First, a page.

NSPS offers change for the better

  • Published
  • By Michael Briggs
  • 12th Flying Training Wing Public Affairs
Change is not often welcome in large organizations where people are comfortable with predictable work patterns and compensation.

It was natural, therefore, that the introduction of the most comprehensive change ever in the Department of Defense human resource management system was not received with standing applause by all of the 700,000 DoD employees affected.

The National Security Personnel System that now looms large on the horizon for many units transitioning to the new system in the near future is making many people anxious about what lies ahead.

Fear not. According to the people who are working hard to provide a smooth transition to the new system, NSPS will deliver a flexible civilian human resource system that will allow DoD to take better care of its employees while strengthening the department's ability to accomplish its mission.

"NSPS replaces our outdated human resource system with a modern way of attracting, retaining and rewarding DoD's best work force ever," said Barbara Bragg, chief of the NSPS Program Office at Randolph. "Knowledge of the system is essential as we move closer to implementation."

The first bit of NSPS knowledge people should learn is the new system replaces the current system that no longer meets the needs of the civilian work force of the 21st century. Whether those comfortable in the old system want to admit it or not, it doesn't allow for the efficient and effective employee management.

"Nearly 700,000 civilian Defense workers have been laboring under a cumbersome, inefficient system designed for another century," said President George W. Bush when he signed the fiscal year 2004 Defense Authorization Act into law Nov. 24, 2003. "The bill I sign today reforms this system. It gives DoD managers the flexibility to place civilian workers where they are most needed, without needless delay. It speeds up the hiring process, so that new employees will not have to face a wait of many months before beginning their service to our country. It introduces pay-for-performance bonuses and streamlines the promotion process, making a career at the Defense Department more attractive to talented workers."

NSPS changes a decades-old General Schedule system and impacts the one thing the workforce is most passionate about: pay, Ms. Bragg said.

In the 2002 Federal Human Capital Survey of more than 100,000 federal employees from 24 government agencies, including DoD, more than 85 percent of respondents ranked pay as their No. 1 compensation and benefit.

To make pay more meaningful, NSPS will reward performance rather than longevity, which is basically the system under which employees now receive pay raises. This will not only retain high-performing employees, but it will allow DoD to attract desired employees.

In contrast with today's system, top-rated employees will also be able to receive larger pay raises.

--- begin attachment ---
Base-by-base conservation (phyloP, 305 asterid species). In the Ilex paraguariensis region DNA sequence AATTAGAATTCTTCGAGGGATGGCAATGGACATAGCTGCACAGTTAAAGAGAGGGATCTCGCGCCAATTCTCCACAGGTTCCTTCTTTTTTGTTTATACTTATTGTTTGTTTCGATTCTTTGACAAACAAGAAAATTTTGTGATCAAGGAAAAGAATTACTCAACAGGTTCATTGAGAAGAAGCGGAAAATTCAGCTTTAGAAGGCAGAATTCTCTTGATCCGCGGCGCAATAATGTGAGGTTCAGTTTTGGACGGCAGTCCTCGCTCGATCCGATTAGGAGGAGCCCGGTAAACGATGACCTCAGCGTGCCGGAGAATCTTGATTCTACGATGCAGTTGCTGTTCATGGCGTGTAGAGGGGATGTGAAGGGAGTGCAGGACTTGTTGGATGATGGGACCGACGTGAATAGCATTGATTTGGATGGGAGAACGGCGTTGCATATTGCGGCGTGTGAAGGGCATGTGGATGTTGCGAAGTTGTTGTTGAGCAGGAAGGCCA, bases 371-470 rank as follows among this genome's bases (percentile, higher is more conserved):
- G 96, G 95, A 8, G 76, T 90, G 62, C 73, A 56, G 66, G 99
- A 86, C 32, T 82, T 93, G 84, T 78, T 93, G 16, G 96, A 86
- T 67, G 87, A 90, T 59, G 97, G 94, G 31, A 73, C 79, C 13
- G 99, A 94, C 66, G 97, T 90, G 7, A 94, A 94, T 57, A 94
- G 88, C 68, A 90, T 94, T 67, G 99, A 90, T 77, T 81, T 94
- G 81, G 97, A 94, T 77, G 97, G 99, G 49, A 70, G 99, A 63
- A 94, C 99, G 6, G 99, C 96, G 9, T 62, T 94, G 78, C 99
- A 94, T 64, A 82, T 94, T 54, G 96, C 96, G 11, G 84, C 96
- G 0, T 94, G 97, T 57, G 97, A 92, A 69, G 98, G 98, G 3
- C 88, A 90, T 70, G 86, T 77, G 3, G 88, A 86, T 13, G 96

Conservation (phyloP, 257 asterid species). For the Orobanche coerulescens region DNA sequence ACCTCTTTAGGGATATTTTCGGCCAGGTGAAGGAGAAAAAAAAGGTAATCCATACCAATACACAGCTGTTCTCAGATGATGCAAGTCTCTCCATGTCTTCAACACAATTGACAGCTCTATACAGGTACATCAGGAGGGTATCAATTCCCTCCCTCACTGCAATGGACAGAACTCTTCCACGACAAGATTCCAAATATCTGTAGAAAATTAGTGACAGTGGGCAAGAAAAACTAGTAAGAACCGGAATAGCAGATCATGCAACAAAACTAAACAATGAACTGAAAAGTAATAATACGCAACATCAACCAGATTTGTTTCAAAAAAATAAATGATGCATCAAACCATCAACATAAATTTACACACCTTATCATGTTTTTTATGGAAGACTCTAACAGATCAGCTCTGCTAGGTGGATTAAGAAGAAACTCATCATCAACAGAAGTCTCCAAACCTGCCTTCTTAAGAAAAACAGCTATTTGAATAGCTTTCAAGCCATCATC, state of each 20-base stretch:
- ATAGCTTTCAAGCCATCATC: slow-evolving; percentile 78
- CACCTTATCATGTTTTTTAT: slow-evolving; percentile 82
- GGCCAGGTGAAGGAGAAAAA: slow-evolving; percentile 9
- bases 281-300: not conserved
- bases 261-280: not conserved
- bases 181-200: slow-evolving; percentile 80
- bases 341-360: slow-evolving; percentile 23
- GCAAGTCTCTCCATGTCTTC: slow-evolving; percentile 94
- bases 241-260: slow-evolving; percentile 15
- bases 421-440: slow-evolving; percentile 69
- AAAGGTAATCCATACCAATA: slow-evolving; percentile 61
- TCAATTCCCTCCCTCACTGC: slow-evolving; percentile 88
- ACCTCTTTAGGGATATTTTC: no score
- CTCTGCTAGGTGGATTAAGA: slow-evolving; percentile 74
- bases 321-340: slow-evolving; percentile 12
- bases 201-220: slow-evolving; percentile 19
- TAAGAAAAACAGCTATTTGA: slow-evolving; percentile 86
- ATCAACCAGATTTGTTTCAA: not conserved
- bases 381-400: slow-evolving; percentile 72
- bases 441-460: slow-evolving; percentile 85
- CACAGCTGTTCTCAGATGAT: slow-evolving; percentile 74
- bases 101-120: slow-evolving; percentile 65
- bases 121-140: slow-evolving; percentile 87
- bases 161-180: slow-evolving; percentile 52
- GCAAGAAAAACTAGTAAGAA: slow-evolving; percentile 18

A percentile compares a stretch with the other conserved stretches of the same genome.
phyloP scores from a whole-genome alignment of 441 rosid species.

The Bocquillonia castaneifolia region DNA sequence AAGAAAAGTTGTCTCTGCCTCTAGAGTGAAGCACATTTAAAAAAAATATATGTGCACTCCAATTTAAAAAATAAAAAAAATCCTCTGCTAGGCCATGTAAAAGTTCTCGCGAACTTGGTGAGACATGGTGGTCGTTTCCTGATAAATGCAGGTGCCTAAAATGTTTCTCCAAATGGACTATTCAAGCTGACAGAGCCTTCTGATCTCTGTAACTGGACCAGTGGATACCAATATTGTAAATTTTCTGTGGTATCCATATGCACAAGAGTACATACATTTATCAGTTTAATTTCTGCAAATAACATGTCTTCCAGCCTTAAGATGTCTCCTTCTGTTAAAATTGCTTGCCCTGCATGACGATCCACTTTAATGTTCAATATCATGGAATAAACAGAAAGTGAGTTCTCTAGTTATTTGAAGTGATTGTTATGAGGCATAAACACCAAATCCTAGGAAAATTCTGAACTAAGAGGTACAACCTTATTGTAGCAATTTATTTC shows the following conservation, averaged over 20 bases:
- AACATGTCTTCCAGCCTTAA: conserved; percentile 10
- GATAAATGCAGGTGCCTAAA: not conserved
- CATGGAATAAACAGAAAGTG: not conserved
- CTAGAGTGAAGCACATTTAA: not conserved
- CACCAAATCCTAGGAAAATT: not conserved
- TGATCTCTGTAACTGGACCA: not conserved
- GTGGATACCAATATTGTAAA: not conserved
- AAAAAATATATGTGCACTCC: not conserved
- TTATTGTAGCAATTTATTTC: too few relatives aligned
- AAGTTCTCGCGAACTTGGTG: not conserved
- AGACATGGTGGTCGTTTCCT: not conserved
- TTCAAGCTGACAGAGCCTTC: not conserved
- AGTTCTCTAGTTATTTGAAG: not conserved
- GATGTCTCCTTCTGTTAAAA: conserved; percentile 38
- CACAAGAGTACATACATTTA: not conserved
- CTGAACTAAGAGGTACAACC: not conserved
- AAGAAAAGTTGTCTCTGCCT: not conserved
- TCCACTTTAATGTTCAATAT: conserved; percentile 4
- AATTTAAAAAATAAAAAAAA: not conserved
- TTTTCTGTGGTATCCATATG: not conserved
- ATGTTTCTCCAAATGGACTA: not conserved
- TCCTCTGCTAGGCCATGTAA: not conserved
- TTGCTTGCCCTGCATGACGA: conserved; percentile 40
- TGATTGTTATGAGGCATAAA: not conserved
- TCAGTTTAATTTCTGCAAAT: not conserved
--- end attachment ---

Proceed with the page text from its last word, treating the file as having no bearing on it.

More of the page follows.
Employees will not lose pay upon conversion to the new system. They will be converted into NSPS at their current salary. In many cases, people will receive a salary increase equal to the amount they have earned toward their next within-grade increase.

The new system also gives supervisors more responsibility in determining employees' pay raises and promotions. While that puts more authority in the hands of the people who directly monitor employee performance, it also raises the concern that favoritism could play a role in who gets ahead and earns more.

NSPS officials have built safeguards into the system to prevent that from happening. Supervisors will be trained and held accountable for giving fair appraisals. They will communicate performance expectations and employees will have the chance to take part in the process of linking performance tasks to the mission.

Supervisors will be evaluated on how well they conduct their performance management. Their effectiveness will be tied to their own pay raises.

Supervisors and employees will learn all about NSPS during a series of classes that will take place leading up to the transition to the new system.

"Training is important to making the NSPS transition as smooth as possible for supervisors and employees," Ms. Bragg said. "We want to make sure everyone fully understands this system and that they have the tools to succeed in a results-focused, performance-based environment."

Some people might think or even hope NSPS is just a trend that will be replaced when new leaders take over in a few years. They are the ones who will flounder instead of flourish when the transition takes place.

NSPS counters all that was inefficient and ineffective with the current system and creates a flexible system that can adapt to future force structure changes to provide DoD its most agile and responsive human resources system ever. It is a system that will stand the test of time.

Prepare now for what lies ahead. Visit the NSPS Web site at www.cpms.osd.mil/nsps to read the latest news and get answers to frequently asked questions.

Civilian employees and their supervisors should embrace the NSPS concepts and learn all they can about them for a successful transition to the new system.